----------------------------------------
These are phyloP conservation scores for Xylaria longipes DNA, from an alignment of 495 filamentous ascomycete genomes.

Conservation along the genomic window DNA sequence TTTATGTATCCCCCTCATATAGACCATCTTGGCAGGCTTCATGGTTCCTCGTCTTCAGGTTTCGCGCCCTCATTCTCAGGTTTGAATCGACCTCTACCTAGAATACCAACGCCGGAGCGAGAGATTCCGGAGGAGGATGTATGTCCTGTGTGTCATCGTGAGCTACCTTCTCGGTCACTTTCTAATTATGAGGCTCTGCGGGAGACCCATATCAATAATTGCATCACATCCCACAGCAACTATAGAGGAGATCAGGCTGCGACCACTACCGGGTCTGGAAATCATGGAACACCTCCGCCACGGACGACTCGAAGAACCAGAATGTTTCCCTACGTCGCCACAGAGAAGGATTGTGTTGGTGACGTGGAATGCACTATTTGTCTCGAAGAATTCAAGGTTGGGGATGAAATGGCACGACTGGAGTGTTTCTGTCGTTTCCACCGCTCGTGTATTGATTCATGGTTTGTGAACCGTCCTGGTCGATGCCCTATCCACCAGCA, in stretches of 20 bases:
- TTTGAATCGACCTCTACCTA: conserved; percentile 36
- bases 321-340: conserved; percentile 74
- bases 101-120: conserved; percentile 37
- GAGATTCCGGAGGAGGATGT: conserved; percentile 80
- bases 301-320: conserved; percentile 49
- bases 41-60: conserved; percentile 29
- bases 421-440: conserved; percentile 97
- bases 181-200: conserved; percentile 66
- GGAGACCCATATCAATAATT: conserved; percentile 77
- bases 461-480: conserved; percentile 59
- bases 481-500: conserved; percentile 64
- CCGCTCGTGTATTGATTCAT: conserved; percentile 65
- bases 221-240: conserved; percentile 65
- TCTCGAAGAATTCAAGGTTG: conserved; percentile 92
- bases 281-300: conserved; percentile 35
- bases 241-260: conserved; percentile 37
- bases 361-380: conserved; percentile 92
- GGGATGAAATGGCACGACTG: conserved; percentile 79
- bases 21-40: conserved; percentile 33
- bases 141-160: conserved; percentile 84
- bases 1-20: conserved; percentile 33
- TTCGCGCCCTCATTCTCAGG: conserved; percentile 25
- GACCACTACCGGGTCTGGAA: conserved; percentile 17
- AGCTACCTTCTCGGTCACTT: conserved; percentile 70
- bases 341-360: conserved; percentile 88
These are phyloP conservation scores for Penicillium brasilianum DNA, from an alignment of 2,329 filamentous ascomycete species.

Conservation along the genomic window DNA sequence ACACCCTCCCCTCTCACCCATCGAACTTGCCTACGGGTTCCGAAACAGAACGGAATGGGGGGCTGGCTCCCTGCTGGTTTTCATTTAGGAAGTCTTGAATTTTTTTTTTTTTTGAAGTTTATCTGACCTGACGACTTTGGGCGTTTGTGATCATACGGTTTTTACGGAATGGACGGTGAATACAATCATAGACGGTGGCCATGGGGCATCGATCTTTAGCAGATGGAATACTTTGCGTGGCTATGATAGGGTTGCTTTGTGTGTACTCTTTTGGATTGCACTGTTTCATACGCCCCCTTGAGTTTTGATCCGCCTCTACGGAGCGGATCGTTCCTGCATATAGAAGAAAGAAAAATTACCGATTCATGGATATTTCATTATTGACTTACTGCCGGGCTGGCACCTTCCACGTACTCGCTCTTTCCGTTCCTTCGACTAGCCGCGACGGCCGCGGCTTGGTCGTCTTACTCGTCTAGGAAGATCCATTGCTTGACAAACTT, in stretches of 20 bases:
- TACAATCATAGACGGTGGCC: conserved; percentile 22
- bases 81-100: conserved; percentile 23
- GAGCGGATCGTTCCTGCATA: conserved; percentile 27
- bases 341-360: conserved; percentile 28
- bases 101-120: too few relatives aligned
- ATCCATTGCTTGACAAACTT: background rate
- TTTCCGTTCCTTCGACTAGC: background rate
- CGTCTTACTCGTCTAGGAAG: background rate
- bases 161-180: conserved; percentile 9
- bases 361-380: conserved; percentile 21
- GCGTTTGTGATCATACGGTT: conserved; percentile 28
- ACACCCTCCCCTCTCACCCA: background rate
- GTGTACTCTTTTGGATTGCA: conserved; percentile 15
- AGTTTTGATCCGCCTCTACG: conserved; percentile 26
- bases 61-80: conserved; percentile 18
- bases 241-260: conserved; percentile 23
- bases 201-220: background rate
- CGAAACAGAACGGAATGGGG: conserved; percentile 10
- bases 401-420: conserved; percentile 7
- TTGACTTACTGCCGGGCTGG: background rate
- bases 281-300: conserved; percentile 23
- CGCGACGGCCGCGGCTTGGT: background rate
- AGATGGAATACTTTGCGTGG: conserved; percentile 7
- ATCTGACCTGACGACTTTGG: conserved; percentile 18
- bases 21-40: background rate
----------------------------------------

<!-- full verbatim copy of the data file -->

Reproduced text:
These are phyloP conservation scores for Xylaria longipes DNA, from an alignment of 495 filamentous ascomycete genomes.

Conservation along the genomic window DNA sequence TTTATGTATCCCCCTCATATAGACCATCTTGGCAGGCTTCATGGTTCCTCGTCTTCAGGTTTCGCGCCCTCATTCTCAGGTTTGAATCGACCTCTACCTAGAATACCAACGCCGGAGCGAGAGATTCCGGAGGAGGATGTATGTCCTGTGTGTCATCGTGAGCTACCTTCTCGGTCACTTTCTAATTATGAGGCTCTGCGGGAGACCCATATCAATAATTGCATCACATCCCACAGCAACTATAGAGGAGATCAGGCTGCGACCACTACCGGGTCTGGAAATCATGGAACACCTCCGCCACGGACGACTCGAAGAACCAGAATGTTTCCCTACGTCGCCACAGAGAAGGATTGTGTTGGTGACGTGGAATGCACTATTTGTCTCGAAGAATTCAAGGTTGGGGATGAAATGGCACGACTGGAGTGTTTCTGTCGTTTCCACCGCTCGTGTATTGATTCATGGTTTGTGAACCGTCCTGGTCGATGCCCTATCCACCAGCA, in stretches of 20 bases:
- TTTGAATCGACCTCTACCTA: conserved; percentile 36
- bases 321-340: conserved; percentile 74
- bases 101-120: conserved; percentile 37
- GAGATTCCGGAGGAGGATGT: conserved; percentile 80
- bases 301-320: conserved; percentile 49
- bases 41-60: conserved; percentile 29
- bases 421-440: conserved; percentile 97
- bases 181-200: conserved; percentile 66
- GGAGACCCATATCAATAATT: conserved; percentile 77
- bases 461-480: conserved; percentile 59
- bases 481-500: conserved; percentile 64
- CCGCTCGTGTATTGATTCAT: conserved; percentile 65
- bases 221-240: conserved; percentile 65
- TCTCGAAGAATTCAAGGTTG: conserved; percentile 92
- bases 281-300: conserved; percentile 35
- bases 241-260: conserved; percentile 37
- bases 361-380: conserved; percentile 92
- GGGATGAAATGGCACGACTG: conserved; percentile 79
- bases 21-40: conserved; percentile 33
- bases 141-160: conserved; percentile 84
- bases 1-20: conserved; percentile 33
- TTCGCGCCCTCATTCTCAGG: conserved; percentile 25
- GACCACTACCGGGTCTGGAA: conserved; percentile 17
- AGCTACCTTCTCGGTCACTT: conserved; percentile 70
- bases 341-360: conserved; percentile 88
These are phyloP conservation scores for Penicillium brasilianum DNA, from an alignment of 2,329 filamentous ascomycete species.

Conservation along the genomic window DNA sequence ACACCCTCCCCTCTCACCCATCGAACTTGCCTACGGGTTCCGAAACAGAACGGAATGGGGGGCTGGCTCCCTGCTGGTTTTCATTTAGGAAGTCTTGAATTTTTTTTTTTTTTGAAGTTTATCTGACCTGACGACTTTGGGCGTTTGTGATCATACGGTTTTTACGGAATGGACGGTGAATACAATCATAGACGGTGGCCATGGGGCATCGATCTTTAGCAGATGGAATACTTTGCGTGGCTATGATAGGGTTGCTTTGTGTGTACTCTTTTGGATTGCACTGTTTCATACGCCCCCTTGAGTTTTGATCCGCCTCTACGGAGCGGATCGTTCCTGCATATAGAAGAAAGAAAAATTACCGATTCATGGATATTTCATTATTGACTTACTGCCGGGCTGGCACCTTCCACGTACTCGCTCTTTCCGTTCCTTCGACTAGCCGCGACGGCCGCGGCTTGGTCGTCTTACTCGTCTAGGAAGATCCATTGCTTGACAAACTT, in stretches of 20 bases:
- TACAATCATAGACGGTGGCC: conserved; percentile 22
- bases 81-100: conserved; percentile 23
- GAGCGGATCGTTCCTGCATA: conserved; percentile 27
- bases 341-360: conserved; percentile 28
- bases 101-120: too few relatives aligned
- ATCCATTGCTTGACAAACTT: background rate
- TTTCCGTTCCTTCGACTAGC: background rate
- CGTCTTACTCGTCTAGGAAG: background rate
- bases 161-180: conserved; percentile 9
- bases 361-380: conserved; percentile 21
- GCGTTTGTGATCATACGGTT: conserved; percentile 28
- ACACCCTCCCCTCTCACCCA: background rate
- GTGTACTCTTTTGGATTGCA: conserved; percentile 15
- AGTTTTGATCCGCCTCTACG: conserved; percentile 26
- bases 61-80: conserved; percentile 18
- bases 241-260: conserved; percentile 23
- bases 201-220: background rate
- CGAAACAGAACGGAATGGGG: conserved; percentile 10
- bases 401-420: conserved; percentile 7
- TTGACTTACTGCCGGGCTGG: background rate
- bases 281-300: conserved; percentile 23
- CGCGACGGCCGCGGCTTGGT: background rate
- AGATGGAATACTTTGCGTGG: conserved; percentile 7
- ATCTGACCTGACGACTTTGG: conserved; percentile 18
- bases 21-40: background rate